The following report was originally published by Brookings India on October 24, 2019. The Executive Summary is below and the full text can be downloaded here.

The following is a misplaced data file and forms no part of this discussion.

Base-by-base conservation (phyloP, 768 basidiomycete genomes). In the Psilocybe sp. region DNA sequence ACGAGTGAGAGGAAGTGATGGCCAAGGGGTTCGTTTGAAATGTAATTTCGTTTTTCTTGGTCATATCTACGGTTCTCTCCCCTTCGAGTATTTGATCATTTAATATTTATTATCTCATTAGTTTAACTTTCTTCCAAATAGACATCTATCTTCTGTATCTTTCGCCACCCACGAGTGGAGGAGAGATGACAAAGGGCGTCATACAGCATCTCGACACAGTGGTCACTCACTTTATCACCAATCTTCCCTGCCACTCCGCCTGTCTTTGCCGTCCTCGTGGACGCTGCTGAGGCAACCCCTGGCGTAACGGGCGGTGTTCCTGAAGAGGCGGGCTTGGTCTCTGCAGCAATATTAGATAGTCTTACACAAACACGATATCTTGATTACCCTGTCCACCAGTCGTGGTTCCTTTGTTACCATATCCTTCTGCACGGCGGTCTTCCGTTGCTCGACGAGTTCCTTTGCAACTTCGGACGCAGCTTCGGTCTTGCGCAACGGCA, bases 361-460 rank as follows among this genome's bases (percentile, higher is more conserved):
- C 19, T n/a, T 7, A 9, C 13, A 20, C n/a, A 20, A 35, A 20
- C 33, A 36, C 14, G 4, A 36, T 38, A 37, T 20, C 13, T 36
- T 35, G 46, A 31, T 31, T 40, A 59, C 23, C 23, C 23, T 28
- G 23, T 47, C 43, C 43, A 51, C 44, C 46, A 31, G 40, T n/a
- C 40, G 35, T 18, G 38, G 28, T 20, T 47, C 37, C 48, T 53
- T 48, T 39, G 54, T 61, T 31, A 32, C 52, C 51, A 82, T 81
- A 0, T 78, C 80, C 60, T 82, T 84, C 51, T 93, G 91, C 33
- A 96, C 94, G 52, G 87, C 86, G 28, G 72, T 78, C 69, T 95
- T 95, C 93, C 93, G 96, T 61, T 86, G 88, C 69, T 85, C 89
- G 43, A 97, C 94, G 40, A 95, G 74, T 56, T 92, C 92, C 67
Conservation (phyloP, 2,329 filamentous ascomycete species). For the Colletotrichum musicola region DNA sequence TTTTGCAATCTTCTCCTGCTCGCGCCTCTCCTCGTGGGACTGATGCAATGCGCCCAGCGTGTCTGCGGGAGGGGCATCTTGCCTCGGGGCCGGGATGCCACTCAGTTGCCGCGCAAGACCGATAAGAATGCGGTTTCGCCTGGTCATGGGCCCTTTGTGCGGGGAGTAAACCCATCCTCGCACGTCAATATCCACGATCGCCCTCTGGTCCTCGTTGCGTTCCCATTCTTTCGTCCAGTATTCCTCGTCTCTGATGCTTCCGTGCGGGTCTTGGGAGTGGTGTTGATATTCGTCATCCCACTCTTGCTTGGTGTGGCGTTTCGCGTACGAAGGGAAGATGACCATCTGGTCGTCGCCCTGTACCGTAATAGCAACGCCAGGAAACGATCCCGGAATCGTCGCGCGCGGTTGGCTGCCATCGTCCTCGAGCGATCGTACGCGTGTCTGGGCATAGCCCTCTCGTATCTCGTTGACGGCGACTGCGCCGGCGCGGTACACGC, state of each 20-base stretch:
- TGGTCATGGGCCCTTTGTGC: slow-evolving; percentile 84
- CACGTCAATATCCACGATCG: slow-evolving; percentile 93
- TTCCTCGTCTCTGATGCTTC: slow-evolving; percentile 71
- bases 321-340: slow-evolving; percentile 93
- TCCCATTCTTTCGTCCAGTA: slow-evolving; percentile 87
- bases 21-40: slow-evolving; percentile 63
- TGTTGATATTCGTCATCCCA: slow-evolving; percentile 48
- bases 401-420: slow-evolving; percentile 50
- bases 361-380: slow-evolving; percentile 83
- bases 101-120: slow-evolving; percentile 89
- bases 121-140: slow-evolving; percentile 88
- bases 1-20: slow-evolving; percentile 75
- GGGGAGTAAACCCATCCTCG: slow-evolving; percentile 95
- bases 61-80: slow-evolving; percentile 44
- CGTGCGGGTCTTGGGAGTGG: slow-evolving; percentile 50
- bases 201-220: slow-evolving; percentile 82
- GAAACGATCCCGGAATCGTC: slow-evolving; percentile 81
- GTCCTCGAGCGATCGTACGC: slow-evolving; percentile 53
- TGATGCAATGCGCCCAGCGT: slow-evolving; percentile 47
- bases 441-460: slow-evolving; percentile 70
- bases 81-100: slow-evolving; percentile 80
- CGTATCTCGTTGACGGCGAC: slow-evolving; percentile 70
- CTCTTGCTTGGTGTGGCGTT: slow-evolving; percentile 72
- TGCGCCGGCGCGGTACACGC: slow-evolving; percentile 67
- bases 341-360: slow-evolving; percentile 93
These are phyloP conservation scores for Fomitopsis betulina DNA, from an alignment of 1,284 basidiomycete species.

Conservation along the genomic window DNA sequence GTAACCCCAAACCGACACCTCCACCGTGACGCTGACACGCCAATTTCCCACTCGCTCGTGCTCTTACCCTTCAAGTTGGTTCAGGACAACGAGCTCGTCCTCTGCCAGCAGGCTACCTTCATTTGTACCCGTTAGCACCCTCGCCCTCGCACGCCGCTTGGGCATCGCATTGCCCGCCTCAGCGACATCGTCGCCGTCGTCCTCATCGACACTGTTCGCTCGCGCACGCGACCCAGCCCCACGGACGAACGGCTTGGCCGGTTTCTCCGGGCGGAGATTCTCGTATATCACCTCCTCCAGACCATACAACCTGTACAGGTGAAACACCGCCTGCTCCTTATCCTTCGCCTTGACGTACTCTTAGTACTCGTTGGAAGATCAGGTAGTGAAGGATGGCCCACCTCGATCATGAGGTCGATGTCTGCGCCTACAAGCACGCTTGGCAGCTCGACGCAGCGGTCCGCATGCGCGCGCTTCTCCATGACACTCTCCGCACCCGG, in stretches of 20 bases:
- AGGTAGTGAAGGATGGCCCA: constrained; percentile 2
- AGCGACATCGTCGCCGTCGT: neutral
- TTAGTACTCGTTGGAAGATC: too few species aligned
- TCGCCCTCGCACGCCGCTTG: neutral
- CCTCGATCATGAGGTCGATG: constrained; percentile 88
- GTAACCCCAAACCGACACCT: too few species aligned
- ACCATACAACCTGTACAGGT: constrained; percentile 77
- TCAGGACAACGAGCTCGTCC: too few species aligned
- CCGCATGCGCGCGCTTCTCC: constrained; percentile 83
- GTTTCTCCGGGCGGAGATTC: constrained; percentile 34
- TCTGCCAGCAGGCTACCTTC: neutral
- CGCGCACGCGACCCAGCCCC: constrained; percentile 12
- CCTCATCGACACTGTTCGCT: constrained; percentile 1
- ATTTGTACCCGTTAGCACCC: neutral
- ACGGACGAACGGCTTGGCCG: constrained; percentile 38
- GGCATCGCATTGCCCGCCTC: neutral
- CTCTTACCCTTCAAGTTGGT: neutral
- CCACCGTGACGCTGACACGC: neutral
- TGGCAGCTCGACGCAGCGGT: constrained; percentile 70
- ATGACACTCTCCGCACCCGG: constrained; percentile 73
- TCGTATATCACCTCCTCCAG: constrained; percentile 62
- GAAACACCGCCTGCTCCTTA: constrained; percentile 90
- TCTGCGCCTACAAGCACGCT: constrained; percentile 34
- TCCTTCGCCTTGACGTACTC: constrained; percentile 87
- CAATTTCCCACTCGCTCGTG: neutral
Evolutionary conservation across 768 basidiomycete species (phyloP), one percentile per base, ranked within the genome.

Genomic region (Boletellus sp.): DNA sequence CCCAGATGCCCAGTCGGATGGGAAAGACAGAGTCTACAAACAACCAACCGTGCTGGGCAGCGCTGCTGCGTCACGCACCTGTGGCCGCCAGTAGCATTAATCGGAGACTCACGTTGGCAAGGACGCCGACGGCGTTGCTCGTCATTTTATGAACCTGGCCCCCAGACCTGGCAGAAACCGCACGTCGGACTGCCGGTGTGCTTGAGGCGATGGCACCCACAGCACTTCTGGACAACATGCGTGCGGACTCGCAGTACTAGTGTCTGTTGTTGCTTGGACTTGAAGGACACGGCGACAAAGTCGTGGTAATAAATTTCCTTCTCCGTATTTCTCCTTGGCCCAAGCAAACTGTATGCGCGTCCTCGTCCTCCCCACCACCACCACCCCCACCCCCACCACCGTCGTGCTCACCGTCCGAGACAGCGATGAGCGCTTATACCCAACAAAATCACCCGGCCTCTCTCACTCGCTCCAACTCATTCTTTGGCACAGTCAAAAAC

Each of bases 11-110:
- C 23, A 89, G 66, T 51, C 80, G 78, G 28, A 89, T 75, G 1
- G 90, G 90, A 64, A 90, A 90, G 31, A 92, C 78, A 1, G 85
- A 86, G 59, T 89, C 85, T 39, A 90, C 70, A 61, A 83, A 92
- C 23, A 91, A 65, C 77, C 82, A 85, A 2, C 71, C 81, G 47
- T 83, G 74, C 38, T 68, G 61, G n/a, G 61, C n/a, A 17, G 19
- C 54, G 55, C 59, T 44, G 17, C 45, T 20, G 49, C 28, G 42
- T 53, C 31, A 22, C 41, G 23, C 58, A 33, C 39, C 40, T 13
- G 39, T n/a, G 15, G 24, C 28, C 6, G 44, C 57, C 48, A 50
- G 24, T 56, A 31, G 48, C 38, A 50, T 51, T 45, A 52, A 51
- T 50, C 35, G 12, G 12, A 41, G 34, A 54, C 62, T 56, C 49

India’s “Act East” Policy evolved from its prior “Look East” Policy during the 2000s in response to China’s rise and assertiveness, the inadequacies of the post-Cold War security order, and India’s growing capabilities. The Act East Policy differs from the Look East Policy in three ways: it has moved beyond primarily economic objectives to encompass security and other realms, its focus has widened from Southeast and Northeast Asia to the entirety of the Indo-Pacific, and the urgency and priority of its efforts have been elevated. The objective of the Act East Policy is to preserve a favorable balance of power in the Indo-Pacific. It increasingly involves four elements: securing the Indian Ocean, integrating with Southeast Asia, deepening strategic partnerships with other balancing powers (the United States, Japan, Australia, France, Russia, and others), and managing differences with China. While considerable progress has been made in each of these areas, and India can build upon an often-overlooked history of leadership in Asia, New Delhi will need to do much more to ensure that its stated objective of a “free, open, and inclusive Indo-Pacific” is met. This will require steps to improve naval acquisitions, defense exports, overseas project implementation, air connectivity, regional trade, and investment screening.